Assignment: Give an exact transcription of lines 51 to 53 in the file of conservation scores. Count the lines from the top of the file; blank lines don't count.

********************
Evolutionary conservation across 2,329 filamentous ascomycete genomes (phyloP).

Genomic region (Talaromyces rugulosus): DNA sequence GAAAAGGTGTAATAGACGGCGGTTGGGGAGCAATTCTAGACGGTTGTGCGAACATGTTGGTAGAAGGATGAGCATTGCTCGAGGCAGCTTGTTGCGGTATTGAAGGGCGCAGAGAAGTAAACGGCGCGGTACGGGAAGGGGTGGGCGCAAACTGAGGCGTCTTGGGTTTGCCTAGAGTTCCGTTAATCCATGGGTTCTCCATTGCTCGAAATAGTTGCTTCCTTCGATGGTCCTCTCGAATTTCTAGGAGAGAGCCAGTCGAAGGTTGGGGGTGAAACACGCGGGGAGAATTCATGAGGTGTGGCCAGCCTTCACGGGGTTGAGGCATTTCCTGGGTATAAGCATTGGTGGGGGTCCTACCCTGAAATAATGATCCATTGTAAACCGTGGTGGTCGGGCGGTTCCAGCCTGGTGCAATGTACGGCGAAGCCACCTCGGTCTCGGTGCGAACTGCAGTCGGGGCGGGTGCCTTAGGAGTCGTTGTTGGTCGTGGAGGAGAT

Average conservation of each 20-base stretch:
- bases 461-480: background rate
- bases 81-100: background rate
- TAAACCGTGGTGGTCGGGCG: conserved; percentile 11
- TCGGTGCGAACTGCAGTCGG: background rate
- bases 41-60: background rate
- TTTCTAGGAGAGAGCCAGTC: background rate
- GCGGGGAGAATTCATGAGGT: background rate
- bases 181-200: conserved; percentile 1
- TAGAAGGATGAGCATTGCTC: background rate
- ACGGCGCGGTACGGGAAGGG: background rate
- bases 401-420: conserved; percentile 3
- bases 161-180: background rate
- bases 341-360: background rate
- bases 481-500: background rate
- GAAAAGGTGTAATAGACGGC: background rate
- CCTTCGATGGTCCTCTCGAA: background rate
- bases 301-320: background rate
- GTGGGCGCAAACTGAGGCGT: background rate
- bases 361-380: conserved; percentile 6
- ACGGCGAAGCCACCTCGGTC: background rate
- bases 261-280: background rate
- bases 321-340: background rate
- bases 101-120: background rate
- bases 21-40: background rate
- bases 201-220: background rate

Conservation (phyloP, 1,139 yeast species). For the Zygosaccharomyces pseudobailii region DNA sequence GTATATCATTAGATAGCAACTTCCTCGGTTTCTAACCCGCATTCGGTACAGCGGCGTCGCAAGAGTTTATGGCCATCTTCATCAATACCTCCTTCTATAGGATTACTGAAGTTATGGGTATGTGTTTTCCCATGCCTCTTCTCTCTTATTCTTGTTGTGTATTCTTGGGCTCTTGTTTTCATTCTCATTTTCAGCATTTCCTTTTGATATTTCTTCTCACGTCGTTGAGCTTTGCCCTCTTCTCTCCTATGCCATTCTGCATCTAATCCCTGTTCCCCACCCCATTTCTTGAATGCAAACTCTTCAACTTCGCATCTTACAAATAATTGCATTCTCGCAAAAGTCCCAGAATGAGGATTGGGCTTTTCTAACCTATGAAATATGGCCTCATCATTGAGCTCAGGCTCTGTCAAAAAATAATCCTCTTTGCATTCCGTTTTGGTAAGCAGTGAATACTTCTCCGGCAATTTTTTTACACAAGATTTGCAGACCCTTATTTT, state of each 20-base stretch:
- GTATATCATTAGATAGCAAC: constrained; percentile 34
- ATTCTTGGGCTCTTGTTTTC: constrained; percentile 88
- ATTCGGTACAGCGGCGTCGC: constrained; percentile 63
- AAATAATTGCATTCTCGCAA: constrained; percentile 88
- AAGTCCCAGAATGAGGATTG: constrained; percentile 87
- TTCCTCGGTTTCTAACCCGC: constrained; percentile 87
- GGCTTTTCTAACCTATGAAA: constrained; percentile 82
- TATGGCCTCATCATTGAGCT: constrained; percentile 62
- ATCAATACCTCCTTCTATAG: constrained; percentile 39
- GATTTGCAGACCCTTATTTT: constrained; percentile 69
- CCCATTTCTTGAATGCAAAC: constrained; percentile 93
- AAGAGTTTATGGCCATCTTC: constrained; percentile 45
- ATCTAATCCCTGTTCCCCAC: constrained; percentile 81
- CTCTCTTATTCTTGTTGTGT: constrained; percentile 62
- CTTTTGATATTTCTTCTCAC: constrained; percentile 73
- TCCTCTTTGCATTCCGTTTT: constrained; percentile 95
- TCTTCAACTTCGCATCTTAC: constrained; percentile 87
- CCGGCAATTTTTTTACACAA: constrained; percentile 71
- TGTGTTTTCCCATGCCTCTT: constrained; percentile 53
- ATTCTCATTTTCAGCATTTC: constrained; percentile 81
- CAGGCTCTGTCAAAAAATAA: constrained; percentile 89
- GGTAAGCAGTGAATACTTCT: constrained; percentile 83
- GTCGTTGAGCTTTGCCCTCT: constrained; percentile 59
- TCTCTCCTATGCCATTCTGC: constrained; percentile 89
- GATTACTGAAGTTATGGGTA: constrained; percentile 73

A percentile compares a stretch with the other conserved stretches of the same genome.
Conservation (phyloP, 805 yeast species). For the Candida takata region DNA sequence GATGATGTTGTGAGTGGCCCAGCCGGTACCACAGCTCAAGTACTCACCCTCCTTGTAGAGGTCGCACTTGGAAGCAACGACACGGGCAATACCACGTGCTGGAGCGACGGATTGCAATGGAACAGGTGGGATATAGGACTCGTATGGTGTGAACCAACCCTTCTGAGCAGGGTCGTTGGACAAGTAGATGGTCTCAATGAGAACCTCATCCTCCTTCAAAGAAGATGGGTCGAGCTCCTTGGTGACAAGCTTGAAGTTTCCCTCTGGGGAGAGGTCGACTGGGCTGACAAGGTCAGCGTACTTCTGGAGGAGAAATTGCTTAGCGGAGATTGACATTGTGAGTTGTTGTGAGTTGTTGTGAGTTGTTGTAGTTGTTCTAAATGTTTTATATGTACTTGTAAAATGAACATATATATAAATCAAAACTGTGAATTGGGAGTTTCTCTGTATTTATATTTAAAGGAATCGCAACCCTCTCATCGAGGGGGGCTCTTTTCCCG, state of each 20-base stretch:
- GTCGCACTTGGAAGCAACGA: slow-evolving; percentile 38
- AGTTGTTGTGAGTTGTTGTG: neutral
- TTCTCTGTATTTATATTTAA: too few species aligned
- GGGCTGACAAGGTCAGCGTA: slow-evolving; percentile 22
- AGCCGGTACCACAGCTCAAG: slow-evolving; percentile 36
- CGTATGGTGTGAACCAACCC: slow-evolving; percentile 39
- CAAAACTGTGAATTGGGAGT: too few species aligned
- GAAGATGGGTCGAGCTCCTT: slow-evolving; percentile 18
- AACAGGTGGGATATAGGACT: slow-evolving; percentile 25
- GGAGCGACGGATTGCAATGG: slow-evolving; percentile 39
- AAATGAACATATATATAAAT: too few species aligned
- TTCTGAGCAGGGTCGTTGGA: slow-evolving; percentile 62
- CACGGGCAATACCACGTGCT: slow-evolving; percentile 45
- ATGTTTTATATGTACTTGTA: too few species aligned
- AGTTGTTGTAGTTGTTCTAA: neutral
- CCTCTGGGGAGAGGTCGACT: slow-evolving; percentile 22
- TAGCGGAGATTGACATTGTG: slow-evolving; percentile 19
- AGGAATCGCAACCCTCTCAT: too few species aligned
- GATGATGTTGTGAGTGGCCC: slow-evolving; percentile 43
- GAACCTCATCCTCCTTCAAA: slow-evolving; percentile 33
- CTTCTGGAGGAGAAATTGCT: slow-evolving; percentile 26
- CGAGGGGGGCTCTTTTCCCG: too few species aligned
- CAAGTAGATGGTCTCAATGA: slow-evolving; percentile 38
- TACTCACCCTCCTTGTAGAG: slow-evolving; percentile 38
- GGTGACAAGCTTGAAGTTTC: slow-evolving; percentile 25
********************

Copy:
- GGTAAGCAGTGAATACTTCT: constrained; percentile 83
- GTCGTTGAGCTTTGCCCTCT: constrained; percentile 59
- TCTCTCCTATGCCATTCTGC: constrained; percentile 89